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Automatic Transmission

Pattern Failure

The definition of a pattern failure as far as transmissions go is seeing the same wear issue or broken part in every transmission of that type. This is such a case.

We have similar transmissions in two different car makes, the 6T70 from GM and the 6F50 from Ford. These transmissions are almost identical as far as the internal parts and pieces go, but they are controlled differently. The parts that fail in the 6T70 are different from those that fail in the 6F50, say the manufacturers.

Pattern Failure

Shift Pointers

Subject: Pattern failures resulting in loss of reverse, third and fifth gears
Unit: GM 6T70, Ford 6F50
Essential Reading: Rebuilder, Diagnostician
Author: Pete Luban, ATSG

Shift Pointers

  • Subject: Pattern failures resulting in loss of reverse, third and fifth gears
  • Unit: GM 6T70, Ford 6F50
  • Essential Reading: Rebuilder, Diagnostician
  • Author: Pete Luban, ATSG

The definition of a pattern failure as far as transmissions go is seeing the same wear issue or broken part in every transmission of that type. This is such a case.

We have similar transmissions in two different car makes, the 6T70 from GM and the 6F50 from Ford. These transmissions are almost identical as far as the internal parts and pieces go, but they are controlled differently. The parts that fail in the 6T70 are different from those that fail in the 6F50, say the manufacturers.

However, both failures will result in the same complaint: no reverse and no third or fifth gear. Are we confused yet? Good, me too.

First, let’s take the GM 6T70 failure, a broken 3-5-reverse waved plate allowing the clutch piston to over-travel, which cuts the lip seal and results in no application of the 3-5-reverse clutch.
As a result of this failure, pressure-control-solenoid performance codes P0776, P0777, P2723, P2714 and P2715 may be stored.

Because of the hard-part damage resulting from the broken waved plate, metal debris carried through the transmission could become attached to the input-speed sensor, resulting in codes P0716 and P0717 being stored.

If you’re working on a transmission that has not yet experienced this failure, I would recommend installing a new waved plate. The part number for a new waved plate from GM is 24254103.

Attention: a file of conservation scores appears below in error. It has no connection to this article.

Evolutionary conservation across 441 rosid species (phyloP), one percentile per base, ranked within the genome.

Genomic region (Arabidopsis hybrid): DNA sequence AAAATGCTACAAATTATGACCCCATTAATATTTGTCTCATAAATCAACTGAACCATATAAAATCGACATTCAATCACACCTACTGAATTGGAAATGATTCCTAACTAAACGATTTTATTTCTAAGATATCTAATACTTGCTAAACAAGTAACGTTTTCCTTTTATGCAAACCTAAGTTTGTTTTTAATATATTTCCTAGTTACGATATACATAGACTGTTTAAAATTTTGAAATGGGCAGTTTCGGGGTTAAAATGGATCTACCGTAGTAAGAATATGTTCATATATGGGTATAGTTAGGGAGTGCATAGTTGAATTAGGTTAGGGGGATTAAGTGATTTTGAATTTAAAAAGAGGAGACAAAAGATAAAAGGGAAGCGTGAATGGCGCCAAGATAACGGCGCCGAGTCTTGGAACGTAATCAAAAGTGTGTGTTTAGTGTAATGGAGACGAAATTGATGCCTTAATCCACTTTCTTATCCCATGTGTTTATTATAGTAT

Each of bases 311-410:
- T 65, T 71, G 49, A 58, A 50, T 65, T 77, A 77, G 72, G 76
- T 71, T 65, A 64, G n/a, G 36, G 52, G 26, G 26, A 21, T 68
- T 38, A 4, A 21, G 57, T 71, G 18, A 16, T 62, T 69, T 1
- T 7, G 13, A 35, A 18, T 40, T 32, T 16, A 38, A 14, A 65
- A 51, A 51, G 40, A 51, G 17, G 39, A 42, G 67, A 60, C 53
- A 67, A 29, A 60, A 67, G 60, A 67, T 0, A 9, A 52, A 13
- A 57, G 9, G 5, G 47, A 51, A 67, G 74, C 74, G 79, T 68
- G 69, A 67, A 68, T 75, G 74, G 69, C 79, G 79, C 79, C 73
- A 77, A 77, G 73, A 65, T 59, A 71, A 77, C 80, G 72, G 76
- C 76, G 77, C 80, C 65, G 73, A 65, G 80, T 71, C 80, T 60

When the waved plate breaks, the ensuing damage also includes the 3-5-reverse and 4-5-6 clutch housings as well as the 2-6 clutch-piston return spring and the end cover (figures 1, 2 and 3).

Now comes the unusual part of this scenario. To replace these parts from your local GM dealer would be more expensive than buying these same parts from your local Ford dealer. That’s right; these parts are the same ones found in Ford’s 6F50 transmission, and this is assuming the parts are available from the GM parts dealer. They are available from Ford. Figure 4 lists the parts and the Ford part numbers.

OK, now let’s get to the Ford 6F50 failure. This also is a loss of third, fifth and reverse. Gear-ratio codes P0733 and P0735 may be stored along with Shift Solenoid B performance code P0756.

The failure for the 6F50 is the front sun shell. The sun gear breaks off the shell, resulting in the previously mentioned condition (Figure 5).

The Ford part number for the front shell which includes the #3 thrust bearing is FT4Z-7A019-A.

So, let’s recap: Ford says it does not have issues with the 3-5-reverse waved plate; it has sun-shell issues. GM says it does not have sun-shell issues; it has issues with the 3-5-reverse waved plate. So what happens if you get a 6T70 with a broken sun shell or a 6F50 with a broken waved plate? Follow a pattern and get the appropriate parts from Ford, using the Ford part numbers included in this article.

Well, that’s enough confusion for now.

Many thanks to the crew at Greenville Transmission Clinic in Greenville, S.C., for the heads-up on this problem.

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